08 Aug VETERANS’ GAMBOL 2022
A CHARITY BASH DOWN THE GRANDE TRAVERSÉE DES ALPES IN AID OF VETERANS
This year I’m gambolling down the Grande Traversée des Alpes from Lac Léman to the Mediterranean in support of Veterans Aid.
I didn’t think I’d be doing this route for a third time! But, here we are again a week after deciding to go for a gambol and buying a plane ticket. Preparation time has been negligible to zero. But, when I discovered that it was the Veterans Aid charity’s 90 anniversary this year, it seemed the right thing to do.
THE SHAME OF VETERANS’ HOMELESSNESS
Homelessness and crisis among Britain’s veteran community are nothing new. Much of the nation’s navy and army was laid off at the end of the Napoleonic wars. Within ten years homelessness and destitution in this community were so acute that the government’s solution then was to pass the Vagrancy Act of 1824 making it illegal to sleep rough or beg in England and Wales.
Over a hundred years later the problem remained largely unresolved. The Veterans Aid charity was founded in 1932 to address exactly the same problem. Astonishingly, nearly 200 years after the Vagrancy Act was passed, the problem still persists well into the 21st century.
This year Veterans Aid celebrates its 90th anniversary and continues to provide immediate assistance to homeless veterans in crisis. As a veteran I consider myself fortunate to have a roof over my head and have my basic security and safety needs met. Others I have served with in Northern Ireland, the Persian Gulf and the Balkans are not so fortunate. They deserve our help.
Veterans Aid is one way to give it to them.
THE GRANDE TRAVERSÉE DES ALPES
So, this year (in my 60th!!!) I am throwing myself back down the classic Grande Traversée des Alpes (GTA) long-distance GR5/55/52 hiking route from Lac Léman to the Mediterranean in an effort to beat my 2019 time of 18 days.
I’ve done this route twice before. The first time in 2018 at a sedate 37 days to get from the southern shore of Lac Léman to dipping our toes in the Mediterranean at Menton. I did it with a group of former army colleagues who go by the hiking moniker of The Fools, as in Fools On The Hills. Along the way we met a young French woman, whom we nicknamed the Ninja of the Alps on account of her alpine preparedness and black gear.
A year later I did the same starting off with the Ninja and her partner – both in their twenties and ultra lite fanatics. Their gear weighed about 7kgs. Mine was double that. Inevitably, it turned into a race to the coast. I got down to Menton in 17 days, 20 hours and 50 minutes, 22 hours ahead of them – a classic case of age and treachery overcoming youth and skill. But, it was touch-and-go all the way and extremely arduous.
On both occasions I’d been raising money for Children With Cancer UK on account of the death from leukaemia of my 14-year-old niece. On this occasion, on the 90th birthday of Veterans Aid I thought it would be a good thing to support them.
Of course, I now have the advantage of knowing the route so the only challenge left is to go solo sleeping rough under canvas (to ward off the corrupting influence of comfort) and race the clock in the hope of beating 17 days, 20 hours and 50 mins. The route is approximately 725km long with some 130,000′ of ascent and descent.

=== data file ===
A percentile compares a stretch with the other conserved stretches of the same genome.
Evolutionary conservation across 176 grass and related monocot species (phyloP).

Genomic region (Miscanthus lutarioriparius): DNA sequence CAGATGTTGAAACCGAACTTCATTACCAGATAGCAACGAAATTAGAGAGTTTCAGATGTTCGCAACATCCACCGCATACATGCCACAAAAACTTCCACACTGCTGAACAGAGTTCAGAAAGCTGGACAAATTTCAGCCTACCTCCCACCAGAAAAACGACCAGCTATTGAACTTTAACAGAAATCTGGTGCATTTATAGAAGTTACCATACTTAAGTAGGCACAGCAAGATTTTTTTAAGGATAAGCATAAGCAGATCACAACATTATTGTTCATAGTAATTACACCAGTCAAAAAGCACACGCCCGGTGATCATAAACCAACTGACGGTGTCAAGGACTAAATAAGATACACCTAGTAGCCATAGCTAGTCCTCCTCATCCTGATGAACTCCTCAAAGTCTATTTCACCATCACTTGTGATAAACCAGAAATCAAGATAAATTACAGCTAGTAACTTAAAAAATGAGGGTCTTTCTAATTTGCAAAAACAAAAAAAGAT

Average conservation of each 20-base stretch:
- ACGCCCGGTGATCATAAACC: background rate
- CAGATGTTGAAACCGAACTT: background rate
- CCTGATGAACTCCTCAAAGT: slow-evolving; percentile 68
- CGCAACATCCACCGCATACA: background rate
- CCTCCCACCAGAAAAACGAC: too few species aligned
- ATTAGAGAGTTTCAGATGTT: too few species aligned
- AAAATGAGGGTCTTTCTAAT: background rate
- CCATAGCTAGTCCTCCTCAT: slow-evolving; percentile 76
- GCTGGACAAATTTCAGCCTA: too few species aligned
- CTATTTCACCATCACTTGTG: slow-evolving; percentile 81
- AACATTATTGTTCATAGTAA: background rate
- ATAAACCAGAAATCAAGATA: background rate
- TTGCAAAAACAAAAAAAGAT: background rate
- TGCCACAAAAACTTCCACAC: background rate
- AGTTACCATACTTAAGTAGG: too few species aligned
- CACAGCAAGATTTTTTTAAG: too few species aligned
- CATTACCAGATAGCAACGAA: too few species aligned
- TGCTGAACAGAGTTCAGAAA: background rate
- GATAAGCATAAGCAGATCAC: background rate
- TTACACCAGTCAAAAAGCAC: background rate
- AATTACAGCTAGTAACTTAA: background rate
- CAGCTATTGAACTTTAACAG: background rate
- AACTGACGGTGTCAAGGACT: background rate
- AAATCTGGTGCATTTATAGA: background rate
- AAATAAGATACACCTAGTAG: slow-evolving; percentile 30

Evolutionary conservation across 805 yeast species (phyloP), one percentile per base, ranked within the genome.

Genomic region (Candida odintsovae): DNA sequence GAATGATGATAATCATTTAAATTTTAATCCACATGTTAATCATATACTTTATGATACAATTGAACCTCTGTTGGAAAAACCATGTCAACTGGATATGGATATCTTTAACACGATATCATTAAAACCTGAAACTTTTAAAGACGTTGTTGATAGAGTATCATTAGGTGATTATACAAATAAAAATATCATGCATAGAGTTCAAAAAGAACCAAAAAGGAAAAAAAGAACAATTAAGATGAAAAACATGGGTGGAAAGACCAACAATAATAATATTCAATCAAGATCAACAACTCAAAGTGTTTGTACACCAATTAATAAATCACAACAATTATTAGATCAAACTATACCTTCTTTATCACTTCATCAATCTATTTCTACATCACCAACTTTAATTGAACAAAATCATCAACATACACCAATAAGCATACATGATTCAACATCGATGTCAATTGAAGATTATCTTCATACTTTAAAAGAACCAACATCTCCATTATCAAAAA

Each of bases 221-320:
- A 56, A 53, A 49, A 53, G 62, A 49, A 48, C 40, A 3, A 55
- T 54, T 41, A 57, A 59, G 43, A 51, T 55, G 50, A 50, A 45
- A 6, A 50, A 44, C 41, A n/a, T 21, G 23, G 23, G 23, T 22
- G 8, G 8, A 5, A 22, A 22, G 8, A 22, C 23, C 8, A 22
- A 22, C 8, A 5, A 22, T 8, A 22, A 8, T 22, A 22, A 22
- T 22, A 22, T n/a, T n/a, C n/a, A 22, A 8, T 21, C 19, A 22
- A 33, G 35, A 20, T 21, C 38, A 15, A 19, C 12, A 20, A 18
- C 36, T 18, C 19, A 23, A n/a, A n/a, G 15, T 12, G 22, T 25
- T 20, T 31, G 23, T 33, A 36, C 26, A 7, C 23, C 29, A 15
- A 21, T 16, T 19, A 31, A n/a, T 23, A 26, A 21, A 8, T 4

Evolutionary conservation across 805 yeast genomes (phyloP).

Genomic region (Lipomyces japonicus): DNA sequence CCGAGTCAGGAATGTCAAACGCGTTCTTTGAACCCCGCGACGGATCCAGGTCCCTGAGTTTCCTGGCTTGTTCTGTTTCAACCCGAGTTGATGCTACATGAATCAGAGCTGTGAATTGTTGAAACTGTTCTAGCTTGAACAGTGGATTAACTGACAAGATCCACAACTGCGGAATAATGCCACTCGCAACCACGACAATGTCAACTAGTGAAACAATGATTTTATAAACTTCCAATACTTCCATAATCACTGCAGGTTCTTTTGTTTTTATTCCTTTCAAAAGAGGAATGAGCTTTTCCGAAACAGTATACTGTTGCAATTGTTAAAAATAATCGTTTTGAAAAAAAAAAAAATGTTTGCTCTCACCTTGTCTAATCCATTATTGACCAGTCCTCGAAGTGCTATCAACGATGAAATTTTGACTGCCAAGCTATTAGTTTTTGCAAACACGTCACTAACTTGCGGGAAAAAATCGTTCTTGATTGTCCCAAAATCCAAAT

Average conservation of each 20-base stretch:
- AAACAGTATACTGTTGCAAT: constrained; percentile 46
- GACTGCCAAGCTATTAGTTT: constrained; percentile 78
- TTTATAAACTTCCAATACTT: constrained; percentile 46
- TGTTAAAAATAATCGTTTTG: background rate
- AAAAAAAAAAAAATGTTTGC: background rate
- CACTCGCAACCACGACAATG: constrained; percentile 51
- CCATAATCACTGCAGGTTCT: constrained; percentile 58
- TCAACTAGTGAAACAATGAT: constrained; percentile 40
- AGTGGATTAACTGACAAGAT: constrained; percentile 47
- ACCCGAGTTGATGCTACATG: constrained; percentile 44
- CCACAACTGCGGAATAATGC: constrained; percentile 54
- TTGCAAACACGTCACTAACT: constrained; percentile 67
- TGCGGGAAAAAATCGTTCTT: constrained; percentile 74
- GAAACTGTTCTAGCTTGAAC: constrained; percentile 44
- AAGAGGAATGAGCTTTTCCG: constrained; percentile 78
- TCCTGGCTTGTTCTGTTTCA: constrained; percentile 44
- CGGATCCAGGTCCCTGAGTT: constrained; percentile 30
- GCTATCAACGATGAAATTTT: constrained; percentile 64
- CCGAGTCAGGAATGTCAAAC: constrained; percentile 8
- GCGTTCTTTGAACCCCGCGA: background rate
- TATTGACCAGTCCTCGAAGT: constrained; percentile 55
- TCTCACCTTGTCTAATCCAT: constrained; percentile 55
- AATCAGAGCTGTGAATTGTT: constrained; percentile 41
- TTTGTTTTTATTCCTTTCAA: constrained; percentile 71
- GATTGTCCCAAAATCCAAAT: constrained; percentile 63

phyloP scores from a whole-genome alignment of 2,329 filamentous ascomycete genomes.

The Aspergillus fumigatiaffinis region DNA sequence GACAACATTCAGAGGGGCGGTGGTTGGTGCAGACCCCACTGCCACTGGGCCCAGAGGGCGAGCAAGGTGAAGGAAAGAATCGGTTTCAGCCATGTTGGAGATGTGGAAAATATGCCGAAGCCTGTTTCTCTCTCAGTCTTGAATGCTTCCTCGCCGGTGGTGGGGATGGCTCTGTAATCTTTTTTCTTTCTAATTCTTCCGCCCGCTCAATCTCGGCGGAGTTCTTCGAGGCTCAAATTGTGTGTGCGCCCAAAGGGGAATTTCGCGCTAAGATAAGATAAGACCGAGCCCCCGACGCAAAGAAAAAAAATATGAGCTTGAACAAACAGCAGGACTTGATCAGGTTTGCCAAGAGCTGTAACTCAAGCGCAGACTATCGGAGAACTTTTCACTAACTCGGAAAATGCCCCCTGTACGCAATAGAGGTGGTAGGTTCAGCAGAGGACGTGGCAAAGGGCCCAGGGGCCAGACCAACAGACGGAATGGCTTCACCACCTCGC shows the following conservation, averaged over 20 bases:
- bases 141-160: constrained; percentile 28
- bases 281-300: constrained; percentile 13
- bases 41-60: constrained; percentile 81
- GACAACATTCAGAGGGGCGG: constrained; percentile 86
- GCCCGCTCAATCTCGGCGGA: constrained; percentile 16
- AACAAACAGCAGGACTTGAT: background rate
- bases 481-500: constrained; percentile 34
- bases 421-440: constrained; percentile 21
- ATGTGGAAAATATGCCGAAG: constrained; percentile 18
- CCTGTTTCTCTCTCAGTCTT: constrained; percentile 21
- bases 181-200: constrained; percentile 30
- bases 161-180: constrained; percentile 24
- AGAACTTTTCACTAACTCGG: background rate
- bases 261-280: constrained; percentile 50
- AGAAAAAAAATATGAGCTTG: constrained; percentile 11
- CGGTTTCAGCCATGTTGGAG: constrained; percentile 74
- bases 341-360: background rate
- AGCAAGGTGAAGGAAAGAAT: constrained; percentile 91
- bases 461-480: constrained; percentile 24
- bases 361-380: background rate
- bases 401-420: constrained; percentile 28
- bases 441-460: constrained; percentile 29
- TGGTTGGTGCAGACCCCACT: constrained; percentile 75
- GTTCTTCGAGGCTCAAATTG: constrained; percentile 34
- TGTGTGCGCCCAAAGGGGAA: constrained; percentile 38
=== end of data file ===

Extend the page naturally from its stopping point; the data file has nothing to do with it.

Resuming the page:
JABBING AND NOT TABBING
The last time I did this I was convinced it would be impossible to do it any faster. I’ve managed to pare my gear down to about 9kgs (dry – add 2kgs for water). If there’s a time gain to be made it’ll be in hours if not minutes: I was three years younger then and I’ve spent much of the pandemic as a University Hospitals Plymouth NHS Trust (UHP) vaccinator with the Trust’s mass vaccination team in Plymouth. I joined the mass vaccination programme at the end of 2020 and have worked mainly at the UHP mass vaccination hub at Plymouth’s Home Park football stadium. Fitness training has taken a back seat over this period.
I’ve literally been jabbing instead of tabbing. But, I’m hoping that 12 hour shifts vaccinating or scurrying up and down the vaccination draw up aisle may have mitigated the worst of my inactivity over the past few years. I’m, therefore, under no illusions as to how challenging and hard it will be to better my 2019 time on the GTA. Strength through suffering!
So, I expect this to be extremely arduous. Speed will be of the essence and I doubt I’ll have time to sit down and write blogs. The odd picture and garbled sentence will have to suffice. Therefore, I’d be most grateful for any contribution you can make to help our veteran community.
In low moments you can always cheer yourself up by following the trail of blood using the live satellite tracking portal by going through the Garmin interactive map tab top right.
Many thanks for your support.
Torben F. MatzPosted at 19:29h, 08 August
Forever young Milos and still going strong,
Well done, keep going my friend 👏 👍 !!!
Torben F. MatzPosted at 19:48h, 08 August
Forever young Milos and still going strong, well done, keep going my friend 👏👍 !!!
Tim ReevePosted at 21:00h, 08 August
Go Milos 😉
jonathan pallasPosted at 21:52h, 08 August
Milos- great cause and thanks for putting yourself yet again to the test to support military veterans. Let me know when you expect to get to Menton.
I fancy a fast motorbike ride down to S France to toast your achievement!
Nicholas RobinsonPosted at 07:55h, 09 August
Excellent effort Milos! Warmest regards Nick
ChrisPosted at 16:27h, 23 August
It looks like you are there. Congratulations, no doubt bloody hard graft but really inspirational. Time for that pint…